Sunday, April 1, 2007

Banking In China

God knows I have had my share of problems with banks in America, like when Chase gave me an inactivity charge that sent my account negative on an account they insisted was free , and then added overdraft charges, but I would love to be dealing with any major (or minor) American bank for my time in Beijing.

Most of your banking and the utility purchases (which are done through the banks) have to be done in person. No mailing checks, no online banking, not even a electronic kiosk in the bank - no, you get a number and you wait. I've just returned from trying to pay my internet fee and buy more electricity, but when I got there I encountered at least 40 people waiting in chairs, got a number 201 (now calling 51), and didn't see a single number called in the five minutes I stayed.

Now I understand why China wants to keep around lots of meaningless service jobs. Unemployment is a political sore spot in the west, let alone in a country where thirty years ago people were told not to care that they didn't have cars or television because they had an "iron rice bowl" that could not be broken. But the costs of slow banking include not only all the tasks done by hand (and the mounds of useless paper generated) that could almost certainly by done much cheaper online or by a machine, but the 50 people waiting, probably for at least an hour each, on a Monday morning at 10:30. Those people aren't at work, they might have driven or taken public transportation to get here, and I'm sure they hate waiting as much as I do. They may not be obvious, but all these things have costs.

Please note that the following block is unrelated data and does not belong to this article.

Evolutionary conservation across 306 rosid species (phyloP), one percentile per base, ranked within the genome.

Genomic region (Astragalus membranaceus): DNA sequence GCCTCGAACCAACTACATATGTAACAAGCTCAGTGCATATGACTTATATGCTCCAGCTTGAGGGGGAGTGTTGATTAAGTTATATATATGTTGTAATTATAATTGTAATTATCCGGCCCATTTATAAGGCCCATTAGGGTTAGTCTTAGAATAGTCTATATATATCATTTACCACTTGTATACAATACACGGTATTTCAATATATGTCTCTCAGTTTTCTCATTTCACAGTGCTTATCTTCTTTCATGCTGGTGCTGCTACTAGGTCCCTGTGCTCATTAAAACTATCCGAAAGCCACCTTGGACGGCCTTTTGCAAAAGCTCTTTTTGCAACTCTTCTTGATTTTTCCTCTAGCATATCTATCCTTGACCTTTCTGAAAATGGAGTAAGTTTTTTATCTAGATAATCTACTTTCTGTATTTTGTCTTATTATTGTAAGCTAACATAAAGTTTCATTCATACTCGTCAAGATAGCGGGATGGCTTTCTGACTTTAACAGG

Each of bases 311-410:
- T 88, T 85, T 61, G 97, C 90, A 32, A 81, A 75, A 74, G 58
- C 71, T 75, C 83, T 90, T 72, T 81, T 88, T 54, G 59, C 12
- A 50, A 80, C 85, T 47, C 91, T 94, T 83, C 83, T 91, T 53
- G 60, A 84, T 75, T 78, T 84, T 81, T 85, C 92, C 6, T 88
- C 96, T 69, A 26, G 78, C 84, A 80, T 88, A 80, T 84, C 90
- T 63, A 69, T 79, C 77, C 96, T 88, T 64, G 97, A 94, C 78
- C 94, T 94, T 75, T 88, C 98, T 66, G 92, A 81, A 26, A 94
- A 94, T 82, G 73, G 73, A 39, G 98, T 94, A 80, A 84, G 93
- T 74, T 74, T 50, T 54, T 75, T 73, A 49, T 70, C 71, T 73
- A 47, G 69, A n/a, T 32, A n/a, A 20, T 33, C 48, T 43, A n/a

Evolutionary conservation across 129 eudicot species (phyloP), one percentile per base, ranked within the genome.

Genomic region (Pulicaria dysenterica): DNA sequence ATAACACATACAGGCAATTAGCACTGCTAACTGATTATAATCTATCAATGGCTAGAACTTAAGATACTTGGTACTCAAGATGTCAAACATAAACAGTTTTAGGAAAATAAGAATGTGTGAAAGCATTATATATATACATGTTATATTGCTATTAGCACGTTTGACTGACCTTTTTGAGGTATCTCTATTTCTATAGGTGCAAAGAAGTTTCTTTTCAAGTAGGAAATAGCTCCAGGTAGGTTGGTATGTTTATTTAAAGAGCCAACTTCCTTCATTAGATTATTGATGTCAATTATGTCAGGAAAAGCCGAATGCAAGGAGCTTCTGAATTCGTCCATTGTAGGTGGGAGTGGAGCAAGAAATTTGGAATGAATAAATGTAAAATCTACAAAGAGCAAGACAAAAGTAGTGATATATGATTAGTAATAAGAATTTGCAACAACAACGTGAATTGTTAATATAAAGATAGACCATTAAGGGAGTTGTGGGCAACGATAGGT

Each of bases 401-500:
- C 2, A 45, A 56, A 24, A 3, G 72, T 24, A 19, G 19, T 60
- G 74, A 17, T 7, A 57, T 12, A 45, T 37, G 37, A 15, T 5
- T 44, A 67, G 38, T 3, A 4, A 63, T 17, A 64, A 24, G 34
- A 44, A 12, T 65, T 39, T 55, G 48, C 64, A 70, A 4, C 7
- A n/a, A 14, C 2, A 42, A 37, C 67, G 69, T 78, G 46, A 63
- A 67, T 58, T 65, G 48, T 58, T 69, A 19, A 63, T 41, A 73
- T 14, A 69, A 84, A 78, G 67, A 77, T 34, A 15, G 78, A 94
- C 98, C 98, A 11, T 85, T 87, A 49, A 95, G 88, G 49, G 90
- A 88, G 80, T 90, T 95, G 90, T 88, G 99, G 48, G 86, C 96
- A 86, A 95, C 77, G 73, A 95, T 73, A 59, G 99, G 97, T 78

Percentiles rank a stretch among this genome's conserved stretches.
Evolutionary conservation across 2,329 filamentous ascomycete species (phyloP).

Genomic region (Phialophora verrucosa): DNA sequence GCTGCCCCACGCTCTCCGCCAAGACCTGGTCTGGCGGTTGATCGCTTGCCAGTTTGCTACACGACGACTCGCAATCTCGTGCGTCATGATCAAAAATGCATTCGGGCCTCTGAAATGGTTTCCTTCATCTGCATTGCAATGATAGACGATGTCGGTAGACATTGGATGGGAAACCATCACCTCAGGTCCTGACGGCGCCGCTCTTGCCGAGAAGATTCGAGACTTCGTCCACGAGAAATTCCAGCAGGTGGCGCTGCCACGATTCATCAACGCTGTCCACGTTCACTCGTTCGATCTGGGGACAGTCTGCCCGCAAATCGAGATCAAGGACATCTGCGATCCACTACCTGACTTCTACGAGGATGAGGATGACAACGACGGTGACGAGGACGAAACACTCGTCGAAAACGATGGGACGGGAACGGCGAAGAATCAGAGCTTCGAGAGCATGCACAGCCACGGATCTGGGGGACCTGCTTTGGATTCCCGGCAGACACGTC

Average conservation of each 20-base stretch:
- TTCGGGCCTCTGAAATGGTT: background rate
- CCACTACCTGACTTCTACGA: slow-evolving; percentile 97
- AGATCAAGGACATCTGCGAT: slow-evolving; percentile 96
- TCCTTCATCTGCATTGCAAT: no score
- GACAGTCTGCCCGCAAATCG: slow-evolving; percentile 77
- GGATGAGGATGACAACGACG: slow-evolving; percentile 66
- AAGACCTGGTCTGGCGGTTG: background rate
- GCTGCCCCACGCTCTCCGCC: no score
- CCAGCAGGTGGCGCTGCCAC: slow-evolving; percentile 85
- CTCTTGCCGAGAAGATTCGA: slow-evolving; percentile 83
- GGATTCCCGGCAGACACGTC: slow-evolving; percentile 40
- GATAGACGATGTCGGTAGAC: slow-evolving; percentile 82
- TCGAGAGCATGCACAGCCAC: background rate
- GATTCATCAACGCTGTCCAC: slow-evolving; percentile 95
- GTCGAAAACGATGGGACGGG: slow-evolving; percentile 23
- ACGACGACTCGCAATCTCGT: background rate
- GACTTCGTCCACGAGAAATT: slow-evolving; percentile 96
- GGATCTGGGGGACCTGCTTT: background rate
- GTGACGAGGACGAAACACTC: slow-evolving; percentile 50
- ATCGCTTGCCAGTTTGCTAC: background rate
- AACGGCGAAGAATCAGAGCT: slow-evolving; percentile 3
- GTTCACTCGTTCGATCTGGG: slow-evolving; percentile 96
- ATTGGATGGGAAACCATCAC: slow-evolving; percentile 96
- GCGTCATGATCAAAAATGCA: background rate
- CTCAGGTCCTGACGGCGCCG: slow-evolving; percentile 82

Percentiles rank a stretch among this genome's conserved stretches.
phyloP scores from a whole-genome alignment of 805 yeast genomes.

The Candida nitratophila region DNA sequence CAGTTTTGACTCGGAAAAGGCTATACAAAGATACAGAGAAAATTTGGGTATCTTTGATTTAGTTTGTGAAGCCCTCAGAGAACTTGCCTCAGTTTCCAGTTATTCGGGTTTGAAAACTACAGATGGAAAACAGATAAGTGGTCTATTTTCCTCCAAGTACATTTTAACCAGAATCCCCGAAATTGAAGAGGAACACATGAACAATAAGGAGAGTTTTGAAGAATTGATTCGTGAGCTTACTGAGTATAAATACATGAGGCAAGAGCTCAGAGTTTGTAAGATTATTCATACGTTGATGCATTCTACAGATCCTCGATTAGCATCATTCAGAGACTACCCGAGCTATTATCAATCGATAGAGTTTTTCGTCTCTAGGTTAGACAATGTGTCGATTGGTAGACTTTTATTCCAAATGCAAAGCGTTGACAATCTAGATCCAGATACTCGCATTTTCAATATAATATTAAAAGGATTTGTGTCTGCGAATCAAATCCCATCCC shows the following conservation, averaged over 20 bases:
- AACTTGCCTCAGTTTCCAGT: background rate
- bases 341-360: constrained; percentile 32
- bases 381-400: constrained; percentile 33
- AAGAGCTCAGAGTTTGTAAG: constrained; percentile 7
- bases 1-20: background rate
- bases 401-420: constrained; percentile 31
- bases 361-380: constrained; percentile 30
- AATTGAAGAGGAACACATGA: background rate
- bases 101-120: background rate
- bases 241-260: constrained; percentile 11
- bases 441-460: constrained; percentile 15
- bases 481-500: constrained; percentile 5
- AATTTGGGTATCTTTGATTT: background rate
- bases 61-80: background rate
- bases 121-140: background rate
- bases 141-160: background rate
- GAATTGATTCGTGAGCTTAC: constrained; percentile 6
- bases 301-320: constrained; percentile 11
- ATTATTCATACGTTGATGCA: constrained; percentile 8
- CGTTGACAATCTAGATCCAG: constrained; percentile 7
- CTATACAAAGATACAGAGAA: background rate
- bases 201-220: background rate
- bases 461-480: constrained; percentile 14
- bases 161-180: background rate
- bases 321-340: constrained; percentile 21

Foreign banks have recently won the right to do business in China, thanks to its membership in the WTO. I dearly hope that they bring some semblance of international banking standards and force these decrepit organizations to adapt or perish.

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